Vision The Forgotten Sense
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In a blink of an eye the brain can recognize letters in a written word and in two blinks an eye, can identify a word and decide when and where to move for the next fixation.
What makes the amazing achievement of word recognition possible is the parallel processing between the visual, phonological, memory, and visual attention networks. For decades, the visual system has been the “the forgotten sense” in contributing to word recognition. This is now changing due to MRI research studies. In this book, Vision the Forgotten Sense for Enhancing Reading Efficiency, Dr. Lane, uses his 30 years of experience working with children with reading difficulties, supported by 200 references combined with to answer the following questions:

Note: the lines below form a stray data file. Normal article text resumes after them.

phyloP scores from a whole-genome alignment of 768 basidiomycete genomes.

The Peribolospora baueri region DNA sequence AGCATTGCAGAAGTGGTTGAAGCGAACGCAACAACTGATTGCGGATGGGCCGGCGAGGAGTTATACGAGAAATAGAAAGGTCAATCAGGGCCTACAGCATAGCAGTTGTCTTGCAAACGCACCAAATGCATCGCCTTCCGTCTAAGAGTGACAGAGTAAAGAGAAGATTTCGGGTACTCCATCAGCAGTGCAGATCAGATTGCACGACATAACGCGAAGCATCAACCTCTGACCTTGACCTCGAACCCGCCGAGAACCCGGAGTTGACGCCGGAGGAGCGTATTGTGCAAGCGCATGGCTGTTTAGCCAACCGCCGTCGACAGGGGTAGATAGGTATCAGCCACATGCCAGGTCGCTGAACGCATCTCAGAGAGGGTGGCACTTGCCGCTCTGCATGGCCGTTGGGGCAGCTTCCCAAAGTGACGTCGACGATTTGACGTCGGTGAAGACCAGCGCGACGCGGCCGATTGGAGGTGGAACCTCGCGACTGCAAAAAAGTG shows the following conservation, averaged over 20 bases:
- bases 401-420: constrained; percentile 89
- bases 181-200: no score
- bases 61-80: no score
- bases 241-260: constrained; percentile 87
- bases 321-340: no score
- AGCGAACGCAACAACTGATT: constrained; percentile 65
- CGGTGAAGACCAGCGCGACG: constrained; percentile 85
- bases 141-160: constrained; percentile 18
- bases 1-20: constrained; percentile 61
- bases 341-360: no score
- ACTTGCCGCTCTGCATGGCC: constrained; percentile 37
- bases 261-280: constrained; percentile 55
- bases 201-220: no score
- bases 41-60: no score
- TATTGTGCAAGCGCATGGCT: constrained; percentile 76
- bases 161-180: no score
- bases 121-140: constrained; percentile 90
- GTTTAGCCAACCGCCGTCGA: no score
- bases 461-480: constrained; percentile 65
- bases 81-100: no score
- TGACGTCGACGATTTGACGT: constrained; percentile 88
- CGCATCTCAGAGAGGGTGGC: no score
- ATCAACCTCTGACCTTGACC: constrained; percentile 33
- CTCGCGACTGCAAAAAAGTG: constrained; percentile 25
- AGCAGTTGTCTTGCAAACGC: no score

Does vision therapy train visual attention?
Why does increasing the visual attention span by one letter increase reading speed by 39%?
Why does only 10 minutes of vision therapy decrease the duration of fixation and increase reading speed?
His latest book, Vision the Forgotten Sense for Enhancing Reading Efficiency, is really two books in one. The first half discusses visual processing in written word recognition. The second half offers new vision therapy procedures to train the following areas: